Former Razorback offensive guard Mitch Petrus died at age 32 in North Little Rock after passing out from heat-related issues while working outside in his family’s shop in Lonoke County.

Petrus, a former walk-on tight end, played fullback before winning a starting role at offensive guard, where he earned All-SEC honors in 2009. After making waves at the NFL Scouting Combine with 45 reps of 225 pounds on the bench press, Petrus was taken in the fifth round of the 2010 NFL Draft by the New York Giants.

Petrus earned a Super Bowl ring with the Giants after the 2011 season. He finished up his three-year career with the Patriots and the Titans in 2012.

“He was just a fun personality to be around,” said former Razorback David Bazzel, who helped guide Petrus into the media fraternity in Central Arkansas. “I think he would have kept doing more TV and probably kept his farm.”


John L. Smith made his only appearance at SEC media days as interim coach for the Razorbacks. Smith, who posted a 4-8 record in 2012, previously had been on staff under Bobby Petrino as special-teams coordinator and as a defensive assistant. He left his alma mater Weber State to return to Arkansas after Petrino was fired.

Smith was accompanied to media days by quarterback Tyler Wilson, tailback Knile Davis and defensive end Tenarius Wright.

The Razorbacks opened the year ranked No. 8 and defeated Jacksonville State before falling in a 34-31 upset in overtime to Louisiana-Monroe. The season fell apart in the following weeks.


Tim Horton, a receiver and punt returner on Arkansas’ Southwest Conference championship teams in 1988 and 1989, was hired as the Razorbacks running backs coach.

Horton replaced Danny Nutt, who stepped down due to medical reasons.

“Obviously, to come at this time of year and under these circumstances is less than ideal,” Horton said. “With Danny Nutt’s health being like it is, and him being a friend, there are things more important than football out there.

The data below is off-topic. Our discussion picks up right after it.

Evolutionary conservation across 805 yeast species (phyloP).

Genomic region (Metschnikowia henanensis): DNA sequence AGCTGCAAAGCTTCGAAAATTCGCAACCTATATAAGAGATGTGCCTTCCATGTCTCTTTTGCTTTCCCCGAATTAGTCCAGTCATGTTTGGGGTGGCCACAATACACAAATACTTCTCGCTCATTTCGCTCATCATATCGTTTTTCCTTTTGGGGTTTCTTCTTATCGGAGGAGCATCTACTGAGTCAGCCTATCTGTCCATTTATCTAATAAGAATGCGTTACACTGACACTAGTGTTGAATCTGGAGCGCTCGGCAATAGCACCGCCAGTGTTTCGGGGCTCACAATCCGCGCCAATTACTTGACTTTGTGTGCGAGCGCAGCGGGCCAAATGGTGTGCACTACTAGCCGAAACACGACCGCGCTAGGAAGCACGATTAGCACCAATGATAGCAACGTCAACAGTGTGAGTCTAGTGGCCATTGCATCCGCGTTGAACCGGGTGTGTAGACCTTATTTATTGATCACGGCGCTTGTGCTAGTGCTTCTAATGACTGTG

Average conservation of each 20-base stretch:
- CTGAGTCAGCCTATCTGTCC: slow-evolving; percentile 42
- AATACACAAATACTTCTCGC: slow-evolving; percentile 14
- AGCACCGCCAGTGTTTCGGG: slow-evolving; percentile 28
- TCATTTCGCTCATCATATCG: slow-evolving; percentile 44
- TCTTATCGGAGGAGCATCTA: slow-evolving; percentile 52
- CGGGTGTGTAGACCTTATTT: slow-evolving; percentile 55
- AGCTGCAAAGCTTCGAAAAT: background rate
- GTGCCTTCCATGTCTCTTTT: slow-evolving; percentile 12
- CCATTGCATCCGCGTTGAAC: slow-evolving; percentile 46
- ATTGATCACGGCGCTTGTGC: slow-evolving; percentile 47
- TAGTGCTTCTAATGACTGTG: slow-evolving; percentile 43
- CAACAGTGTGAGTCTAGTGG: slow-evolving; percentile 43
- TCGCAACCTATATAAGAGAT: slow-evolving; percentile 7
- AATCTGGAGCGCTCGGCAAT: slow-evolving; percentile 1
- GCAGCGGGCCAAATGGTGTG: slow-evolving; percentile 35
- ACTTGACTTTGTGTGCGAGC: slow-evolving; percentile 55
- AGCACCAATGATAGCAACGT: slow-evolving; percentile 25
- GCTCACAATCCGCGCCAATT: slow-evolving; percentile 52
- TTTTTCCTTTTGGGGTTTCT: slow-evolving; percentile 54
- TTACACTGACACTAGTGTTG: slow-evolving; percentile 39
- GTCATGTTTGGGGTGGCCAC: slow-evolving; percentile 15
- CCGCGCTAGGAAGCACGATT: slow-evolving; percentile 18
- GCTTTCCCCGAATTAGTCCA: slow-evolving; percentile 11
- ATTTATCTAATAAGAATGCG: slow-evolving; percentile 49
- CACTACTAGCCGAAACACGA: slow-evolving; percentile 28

“I hate to come under those circumstances, but really, really happy to be back here. I’m looking forward to a great season with the Razorbacks.”

Horton came to Arkansas from the Air Force Academy, where he was the offensive coordinator.

Horton stayed with the Razorbacks under Bobby Petrino and John L. Smith through the 2012 season, then went to Auburn as running backs coach. He is now the running backs coach at Vanderbilt.


Cliff Lee was credited with his first career complete game, even though the former Razorback pitched only five innings in Cleveland’s 6-2 victory over Kansas City.

The game was called with one out in the bottom of the fifth inning after two rain delays.

“It’s not a real complete game, but I’ll take it,” said Lee, who recorded seven strikeouts.



Thirty-four hours before the start of the British Open, John Daly was in Liverpool, England, at the bottom of the Cavern Club’s twisting black stairwell, playing guitar.

The Beatles played the club before they became a world-famous band.

“Think about all the bands that have played here,” Daly said after his set. “This is the history of music.”

Daly said he has no illusions about his musical talent, but then offered a thought that the Beatles might have appreciated.

“Music is my therapy,” Daly said. “I think for all of us it is therapy, whatever style of music you are into. If I am driving my bus, I can’t do it with no sound. The world can’t exist without music.”


Former UA All-American Matt Hemingway cleared 7 feet, 61/2 inches to finish second at the U.S. Olympic Trials in Sacramento, Calif., and qualified for the Olympics in Athens, Greece.

In 1996, Hemingway finished fourth at the Trials — one spot shy of making the Olympic team — then was 10th in 2002.